Most investment professionals agree that, although it does not guarantee against loss, diversification is the most important component of reaching long-range financial goals while minimizing risk.
Take stocks for example. Some are more risky and volatile than others, but may have much higher potential for gains. You must learn the characteristics of the kind of stocks you are investing in. Stocks can be broadly classified into two groups: Defensive stocks and Cyclical Stocks.
What Are Defensive Stocks?
Defensive stocks are stocks of companies that sell a product or a service that is a necessity. Whether the economy is doing well or in a recession, people will still have to buy their products.
Health care, utility and consumer staples companies will not see demand for their products fall much, even during a recession. They will still be able to increase or maintain their revenues regardless. Because their revenues and profits are more predictable, the prices of their shares tend to be relatively much more stable as well. However, these companies tend to grow at a slower pace.
Defensive stocks tend to have a low ‘Beta’ value. When the overall stock market (measured by the index) goes up by 10%, defensive stocks may rise less (e.g. 5%). At the same time, if the stock market plunges by 10%, defensive stocks will fall by a smaller amount (they may even rise at times). Therefore, defensive stocks outperform the market during market downturns and underperform the market during market rallies.
So, the best time to hold defensive stocks is when you anticipate a recession coming. During stock market rallies and economic booms, defensive stocks tend to start slowing down. If you are the kind of investor that does not like much volatility and are willing to get slightly lower returns over the long-term, then you may want to hold more defensive stocks in your portfolio.
What Are Cyclical Stocks?
The opposite of Defensive stocks would be Cyclical Stocks. Cyclical stocks are stocks of companies that sell products or services that are a ‘luxury’ as compared to a necessity. These include companies that sell cars, high-end retail, computers, houses and travel services.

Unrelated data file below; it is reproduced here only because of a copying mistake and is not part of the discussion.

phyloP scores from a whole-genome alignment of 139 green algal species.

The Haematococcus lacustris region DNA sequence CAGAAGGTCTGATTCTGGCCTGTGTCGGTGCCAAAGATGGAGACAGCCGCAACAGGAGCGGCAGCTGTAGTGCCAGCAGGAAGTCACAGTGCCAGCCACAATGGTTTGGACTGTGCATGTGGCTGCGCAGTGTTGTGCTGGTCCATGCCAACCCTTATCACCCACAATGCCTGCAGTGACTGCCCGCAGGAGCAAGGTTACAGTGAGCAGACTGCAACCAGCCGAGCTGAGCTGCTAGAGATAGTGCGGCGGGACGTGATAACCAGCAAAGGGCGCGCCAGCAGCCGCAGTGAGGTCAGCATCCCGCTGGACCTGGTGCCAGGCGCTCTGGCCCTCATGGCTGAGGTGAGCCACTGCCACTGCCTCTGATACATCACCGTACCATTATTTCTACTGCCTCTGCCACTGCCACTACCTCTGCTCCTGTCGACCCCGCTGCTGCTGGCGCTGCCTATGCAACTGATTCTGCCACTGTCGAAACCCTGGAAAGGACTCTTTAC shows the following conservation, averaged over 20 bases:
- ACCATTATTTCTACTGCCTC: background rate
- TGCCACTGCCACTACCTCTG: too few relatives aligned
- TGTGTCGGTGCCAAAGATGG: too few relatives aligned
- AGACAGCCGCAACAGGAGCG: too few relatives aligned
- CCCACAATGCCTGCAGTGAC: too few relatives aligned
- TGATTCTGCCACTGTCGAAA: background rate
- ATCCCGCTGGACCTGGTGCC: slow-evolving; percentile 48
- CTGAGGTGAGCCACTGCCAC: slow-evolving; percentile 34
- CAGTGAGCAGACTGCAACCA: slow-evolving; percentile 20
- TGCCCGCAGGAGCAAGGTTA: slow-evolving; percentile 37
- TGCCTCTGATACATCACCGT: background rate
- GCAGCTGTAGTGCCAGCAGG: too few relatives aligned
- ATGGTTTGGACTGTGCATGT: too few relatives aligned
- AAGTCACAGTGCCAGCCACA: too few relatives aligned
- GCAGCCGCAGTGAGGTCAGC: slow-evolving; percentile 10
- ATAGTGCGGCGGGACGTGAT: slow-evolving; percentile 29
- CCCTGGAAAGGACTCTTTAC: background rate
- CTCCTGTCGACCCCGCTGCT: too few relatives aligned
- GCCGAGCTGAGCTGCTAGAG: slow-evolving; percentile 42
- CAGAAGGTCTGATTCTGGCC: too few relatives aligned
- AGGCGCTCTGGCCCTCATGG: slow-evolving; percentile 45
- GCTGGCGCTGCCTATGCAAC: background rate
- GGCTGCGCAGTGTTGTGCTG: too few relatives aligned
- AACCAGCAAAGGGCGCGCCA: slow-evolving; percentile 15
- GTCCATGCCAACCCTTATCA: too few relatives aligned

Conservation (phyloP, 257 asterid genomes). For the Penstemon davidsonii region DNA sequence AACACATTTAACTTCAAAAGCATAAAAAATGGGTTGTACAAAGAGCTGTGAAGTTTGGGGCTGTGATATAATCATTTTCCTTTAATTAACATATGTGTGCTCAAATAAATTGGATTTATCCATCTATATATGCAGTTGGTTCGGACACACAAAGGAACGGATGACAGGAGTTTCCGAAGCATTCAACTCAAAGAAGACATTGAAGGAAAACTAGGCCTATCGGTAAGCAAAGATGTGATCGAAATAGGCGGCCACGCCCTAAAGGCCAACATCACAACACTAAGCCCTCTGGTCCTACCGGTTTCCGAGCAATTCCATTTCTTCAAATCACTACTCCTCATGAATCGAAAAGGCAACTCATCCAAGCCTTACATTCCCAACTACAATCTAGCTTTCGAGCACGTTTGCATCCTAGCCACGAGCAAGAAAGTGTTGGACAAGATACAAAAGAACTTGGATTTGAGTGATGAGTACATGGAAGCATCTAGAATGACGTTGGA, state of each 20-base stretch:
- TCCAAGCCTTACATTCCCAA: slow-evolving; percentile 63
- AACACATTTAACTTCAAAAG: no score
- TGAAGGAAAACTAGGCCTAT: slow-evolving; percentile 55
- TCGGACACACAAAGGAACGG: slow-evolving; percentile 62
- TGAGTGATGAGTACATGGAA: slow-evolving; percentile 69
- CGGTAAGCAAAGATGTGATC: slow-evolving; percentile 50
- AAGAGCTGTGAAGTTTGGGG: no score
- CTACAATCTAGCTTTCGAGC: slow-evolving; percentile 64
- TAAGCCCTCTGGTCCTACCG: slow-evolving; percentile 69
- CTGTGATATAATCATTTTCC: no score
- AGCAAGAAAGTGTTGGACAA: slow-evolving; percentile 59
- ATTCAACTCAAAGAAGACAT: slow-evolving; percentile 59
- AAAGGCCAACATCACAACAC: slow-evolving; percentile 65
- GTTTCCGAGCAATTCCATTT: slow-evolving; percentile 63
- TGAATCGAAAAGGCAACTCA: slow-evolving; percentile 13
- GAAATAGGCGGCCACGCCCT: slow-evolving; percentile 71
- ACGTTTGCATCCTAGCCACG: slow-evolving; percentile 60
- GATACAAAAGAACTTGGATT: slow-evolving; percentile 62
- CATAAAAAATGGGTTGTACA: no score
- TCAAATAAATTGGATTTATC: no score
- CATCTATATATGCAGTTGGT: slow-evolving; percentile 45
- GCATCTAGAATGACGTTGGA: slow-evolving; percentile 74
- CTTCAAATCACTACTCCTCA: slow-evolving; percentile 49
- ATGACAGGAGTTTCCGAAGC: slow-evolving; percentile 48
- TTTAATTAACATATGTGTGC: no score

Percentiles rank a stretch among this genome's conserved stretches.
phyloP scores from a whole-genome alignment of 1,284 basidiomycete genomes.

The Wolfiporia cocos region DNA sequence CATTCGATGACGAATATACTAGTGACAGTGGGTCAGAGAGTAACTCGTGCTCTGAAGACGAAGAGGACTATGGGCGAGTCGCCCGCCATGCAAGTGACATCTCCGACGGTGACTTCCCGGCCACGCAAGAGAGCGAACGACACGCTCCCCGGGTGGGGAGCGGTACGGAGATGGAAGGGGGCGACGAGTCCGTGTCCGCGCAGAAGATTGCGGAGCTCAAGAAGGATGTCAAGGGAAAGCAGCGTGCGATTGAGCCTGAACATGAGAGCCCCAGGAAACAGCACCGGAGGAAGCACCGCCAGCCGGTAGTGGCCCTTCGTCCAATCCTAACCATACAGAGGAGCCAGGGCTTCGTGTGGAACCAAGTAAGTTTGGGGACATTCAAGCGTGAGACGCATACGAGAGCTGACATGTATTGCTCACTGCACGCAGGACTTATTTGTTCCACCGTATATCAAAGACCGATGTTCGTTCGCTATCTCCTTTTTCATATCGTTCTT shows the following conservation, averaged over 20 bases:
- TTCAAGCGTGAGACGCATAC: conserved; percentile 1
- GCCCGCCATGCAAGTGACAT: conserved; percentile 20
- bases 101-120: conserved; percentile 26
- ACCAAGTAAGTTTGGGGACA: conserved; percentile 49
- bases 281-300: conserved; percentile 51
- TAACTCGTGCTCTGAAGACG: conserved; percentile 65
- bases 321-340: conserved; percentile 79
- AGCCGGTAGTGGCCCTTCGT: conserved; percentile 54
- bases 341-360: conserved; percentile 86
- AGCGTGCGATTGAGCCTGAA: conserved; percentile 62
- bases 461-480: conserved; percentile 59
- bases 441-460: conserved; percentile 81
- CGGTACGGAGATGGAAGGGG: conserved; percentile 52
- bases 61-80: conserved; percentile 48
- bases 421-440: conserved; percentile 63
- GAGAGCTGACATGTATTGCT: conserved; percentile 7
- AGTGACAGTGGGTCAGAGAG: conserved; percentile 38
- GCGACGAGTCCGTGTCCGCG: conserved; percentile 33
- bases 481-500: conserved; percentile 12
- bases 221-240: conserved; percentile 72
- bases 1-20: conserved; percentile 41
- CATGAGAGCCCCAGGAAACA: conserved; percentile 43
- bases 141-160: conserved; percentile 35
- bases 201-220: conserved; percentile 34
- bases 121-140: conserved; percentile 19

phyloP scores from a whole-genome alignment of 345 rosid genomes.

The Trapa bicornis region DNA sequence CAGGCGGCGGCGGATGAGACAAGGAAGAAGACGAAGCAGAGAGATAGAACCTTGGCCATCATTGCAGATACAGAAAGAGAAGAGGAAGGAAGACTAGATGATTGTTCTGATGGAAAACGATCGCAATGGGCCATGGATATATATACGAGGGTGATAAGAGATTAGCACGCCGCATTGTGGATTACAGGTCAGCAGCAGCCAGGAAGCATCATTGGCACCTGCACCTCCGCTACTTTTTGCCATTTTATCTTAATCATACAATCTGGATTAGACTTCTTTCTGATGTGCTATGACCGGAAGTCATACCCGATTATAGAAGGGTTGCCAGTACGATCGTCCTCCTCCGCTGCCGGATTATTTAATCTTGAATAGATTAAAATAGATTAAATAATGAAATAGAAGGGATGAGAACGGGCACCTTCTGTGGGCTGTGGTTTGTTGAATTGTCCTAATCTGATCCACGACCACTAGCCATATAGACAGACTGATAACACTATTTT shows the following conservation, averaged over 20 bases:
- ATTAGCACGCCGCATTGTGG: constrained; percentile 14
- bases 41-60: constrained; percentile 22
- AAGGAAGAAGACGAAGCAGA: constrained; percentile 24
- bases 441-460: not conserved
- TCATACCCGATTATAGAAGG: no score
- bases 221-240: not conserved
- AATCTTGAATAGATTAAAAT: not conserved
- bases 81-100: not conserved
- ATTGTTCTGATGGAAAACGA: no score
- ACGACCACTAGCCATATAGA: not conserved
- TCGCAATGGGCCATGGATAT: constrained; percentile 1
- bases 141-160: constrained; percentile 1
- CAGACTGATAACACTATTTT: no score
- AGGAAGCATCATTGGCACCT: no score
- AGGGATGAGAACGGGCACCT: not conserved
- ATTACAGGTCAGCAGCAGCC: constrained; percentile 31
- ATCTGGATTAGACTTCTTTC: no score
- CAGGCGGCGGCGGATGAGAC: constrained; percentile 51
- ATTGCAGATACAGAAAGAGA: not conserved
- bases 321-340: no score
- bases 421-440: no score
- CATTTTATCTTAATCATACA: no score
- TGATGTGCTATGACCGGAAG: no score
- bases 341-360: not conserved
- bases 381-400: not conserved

During economic expansion, people feel richer and tend to purchase more luxury goods. Businesses start to expand more and therefore; the stock prices of these cyclical companies tend to increase rapidly during these good times. However, during an economic slump, consumers and businesses will reduce the purchases of these good and services. This is when the cyclical companies will suffer huge falls in their sales and profits. As a result, their stock prices will fall hard as well.
Therefore, Cyclical Stocks have a high level of correlation to the economy and the overall market (high Beta). When the stock market rises, cyclical stocks will lead the way, rising even faster. When the stock market falls, cyclical stocks will come crashing down even harder.
The best time to buy cyclical stocks is when the stock market starts to recover from the bottom of a downturn and when investors anticipate that the economy is bouncing back. The time to get out of cyclical stocks is when the economy starts to falter and a recession is looming.
You have to know how to balance the number of cyclical and defensive stocks, depending on where you are in the economic cycle and depending on how aggressive or risk averse you want to be.